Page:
Syria in Smiths Bible Dictionary is the term used throughout our version for the Hebrew Aram, as well as for the Greek Zupia. Most probably Syria is for Tsyria, the country about Tsur or Tyre which was the first of the Syrian towns known to the Greeks. It is difficult to fix the limits of Syria. The limits of the Hebrew Aram and its subdivisions are spoken of under ARAM. Syria proper was bounded by Amanus and Taurus on the north by the Euphrates and the Arabian desert on the east, by Israel on the south, by the Mediterranean near the mouth of the Orontes, and then by Phoenicia on the west. This tract is about 300 miles long from north to south, and from 50 to 150 miles broad. It contains an area of about 30,000 square miles. General physical features. --The general character of the tract is mountainous, as the Hebrew name Aram (from a roof signifying "height") sufficiently implies. The most fertile and valuable tract of Syria is the long valley intervening between Libanus and Anti-Libanus. Of the various mountain ranges of Syria, Lebanon possesses the greatest interest. It extends from the mouth of the Litany to Arka, a distance of nearly 100 miles. Anti-Libanus, as the name implies, stands lover against Lebanon, running in the same direction, i.e. nearly north and south, and extending the same length. [LEBANON] The principal rivers of Syria are the Litany and the Orontes. The Litany springs from a small lake situated in the middle of the Coele-Syrian valley, about six miles to the southwest of Baalbek. It enters the sea about five miles north of Tyre. The source of the Orontes is but about 15 miles from that of the Litany. Its modern name is the Nahr-el-Asi, or "rebel stream," an appellation given to it on account of its violence and impetuosity in many parts of its course. The chief towns of Syria may be...

Syria in the Bible Encyclopedia - ISBE sir'-i-a (Suria (Mt 4:24; Lk 2:2)): 1. Name and Its Origin 2. Other Designations 3. Physical (1) The Maritime Plain (2) First MoUntain Belt (3) Second Mountain Belt (4) Great Central Valley (5) The Eastern Belt (6) Rivers (7) Nature of Soil (8) Flora (9) Fauna (10) Minerals (11) Central Position 4. History (1) Canaanitic Semites (2) Sargon of Agade (3) Babylonian Supremacy (4) Hittite and Aramean (5) Hittites and Egyptians (6) Amarna Period (7) Rameses II (8) Philistines (9) Tiglath-pileser I (10) Aramean States (11) Peaceful Development (12) Shalmaneser II (13) Tiglath-pileser III (14) Shalmaneser IV and Sargon (15) Pharaoh-necoh and Nebuchadnezzar 1. Name and Its Origin: The name does not occur in the Massoretic Text nor the Peshitta of the Old Testament, but is found in the Septuagint, in the Peshitta of the New Testament and in the Mishna In the Septuagint it represents "Aram" in all its combinations, as Aram-zobah, etc. The name itself first appears in Herodotus vii.63, where he says that "Syrians" and "Assyrians" were the Greek and barbarian designations of the same people. Otherwise he is quite vague in his use of the term. Xenophon is clearer when he (Anab; vii.8, 25) distinguishes between Syria and Phoenicia. Syria is undoubtedly an extension of the name "Suri" the ancient Babylonian designation of a district in North Mesopotamia, but later embracing regions beyond the Euphrates to the North and West, as far as the Taurus. Under the Seleucids, Syria was regarded as coextensive with their kingdom, and the name shrank with its dimensions. Strabo, Pliny and Ptolemy give its boundaries as the Taurus Mountains, the Euphrates, the Syro-Arabian desert and the Mediterranean, and the territory within these limits is still politically designated Syria, though popularly Israel is generally named separately. 2. Other Designations: Homer (Iliad ii.785) and Hesiod (Theog. 304) call the inhabitants of the district "Arimoi," with which compare the cuneiform "Arimu" or "Aramu" for Arameans. The earliest Assyrian name was "Martu," which Hommel regards as a contraction of "Amartu," the land of the "Amurru" or Amorites. In Egyptian records the country is named "Ruten" or "Luten," and divided into "Lower" and "Upper," the former denoting Israel and the latter Syria proper. 3. Physical: (1) The Maritime Plain. Syria, within the boundaries...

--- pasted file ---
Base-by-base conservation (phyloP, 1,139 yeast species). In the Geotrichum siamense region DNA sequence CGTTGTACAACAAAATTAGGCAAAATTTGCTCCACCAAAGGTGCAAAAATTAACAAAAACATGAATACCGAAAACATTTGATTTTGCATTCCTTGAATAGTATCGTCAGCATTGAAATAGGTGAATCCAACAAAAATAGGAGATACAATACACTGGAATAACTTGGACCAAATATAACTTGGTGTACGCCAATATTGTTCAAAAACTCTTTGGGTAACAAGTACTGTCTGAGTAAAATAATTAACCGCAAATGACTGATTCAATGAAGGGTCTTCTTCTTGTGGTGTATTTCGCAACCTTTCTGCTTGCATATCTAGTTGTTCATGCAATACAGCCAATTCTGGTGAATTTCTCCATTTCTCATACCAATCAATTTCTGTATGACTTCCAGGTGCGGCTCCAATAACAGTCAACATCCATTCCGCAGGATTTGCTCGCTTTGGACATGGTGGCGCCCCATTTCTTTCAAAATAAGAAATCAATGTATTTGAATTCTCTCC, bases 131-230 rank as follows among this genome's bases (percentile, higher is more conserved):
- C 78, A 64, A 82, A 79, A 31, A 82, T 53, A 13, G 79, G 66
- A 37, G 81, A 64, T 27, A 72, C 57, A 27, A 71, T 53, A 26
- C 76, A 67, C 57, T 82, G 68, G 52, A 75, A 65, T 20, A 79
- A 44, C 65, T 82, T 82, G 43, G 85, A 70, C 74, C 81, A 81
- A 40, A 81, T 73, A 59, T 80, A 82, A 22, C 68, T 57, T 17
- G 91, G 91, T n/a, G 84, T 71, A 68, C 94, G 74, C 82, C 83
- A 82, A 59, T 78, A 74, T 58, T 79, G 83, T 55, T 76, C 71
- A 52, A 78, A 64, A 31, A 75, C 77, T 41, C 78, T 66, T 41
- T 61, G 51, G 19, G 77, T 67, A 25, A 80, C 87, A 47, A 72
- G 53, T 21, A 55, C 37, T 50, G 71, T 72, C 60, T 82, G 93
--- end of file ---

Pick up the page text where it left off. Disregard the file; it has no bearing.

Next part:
Syria Scripture - 1 Kings 15:18 Then Asa took all the silver and the gold [that were] left in the treasures of the house of the LORD, and the treasures of the king's house, and delivered them into the hand of his servants: and king Asa sent them to Benhadad, the son of Tabrimon, the son of Hezion, king of Syria, that dwelt at Damascus, saying,

Syria Scripture - 2 Chronicles 1:17 And they fetched up, and brought forth out of Egypt a chariot for six hundred [shekels] of silver, and an horse for an hundred and fifty: and so brought they out [horses] for all the kings of the Hittites, and for the kings of Syria, by their means.

Syria Scripture - 2 Chronicles 22:6 And he returned to be healed in Jezreel because of the wounds which were given him at Ramah, when he fought with Hazael king of Syria. And Azariah the son of Jehoram king of Judah went down to see Jehoram the son of Ahab at Jezreel, because he was sick.

Syria Scripture - 2 Chronicles 28:5 Wherefore the LORD his God delivered him into the hand of the king of Syria; and they smote him, and carried away a great multitude of them captives, and brought [them] to Damascus. And he was also delivered into the hand of the king of Israel, who smote him with a great slaughter.

Syria Scripture - 2 Kings 12:18 And Jehoash king of Judah took all the hallowed things that Jehoshaphat, and Jehoram, and Ahaziah, his fathers, kings of Judah, had dedicated, and his own hallowed things, and all the gold [that was] found in the treasures of the house of the LORD, and in the king's house, and sent [it] to Hazael king of Syria: and he went away from Jerusalem.

Syria Scripture - 2 Kings 13:17 And he said, Open the window eastward. And he opened [it]. Then Elisha said, Shoot. And he shot. And he said, The arrow of the LORD'S deliverance, and the arrow of deliverance from Syria: for thou shalt smite the Syrians in Aphek, till thou have consumed [them].

Syria Scripture - 2 Kings 16:7 So Ahaz sent messengers to Tiglathpileser king of Assyria, saying, I [am] thy servant and thy son: come up, and save me out of the hand of the king of Syria, and out of the hand of the king of Israel, which rise up against me.

Syria Scripture - 2 Kings 8:29 And king Joram went back to be healed in Jezreel of the wounds which the Syrians had given him at Ramah, when he fought against Hazael king of Syria. And Ahaziah the son of Jehoram king of Judah went down to see Joram the son of Ahab in Jezreel, because he was sick.

Syria Scripture - 2 Kings 9:15 But king Joram was returned to be healed in Jezreel of the wounds which the Syrians had given him, when he fought with Hazael king of Syria.) And Jehu said, If it be your minds, [then] let none go forth [nor] escape out of the city to go to tell [it] in Jezreel.

Syria Scripture - Judges 10:6 And the children of Israel did evil again in the sight of the LORD, and served Baalim, and Ashtaroth, and the gods of Syria, and the gods of Zidon, and the gods of Moab, and the gods of the children of Ammon, and the gods of the Philistines, and forsook the LORD, and served not him.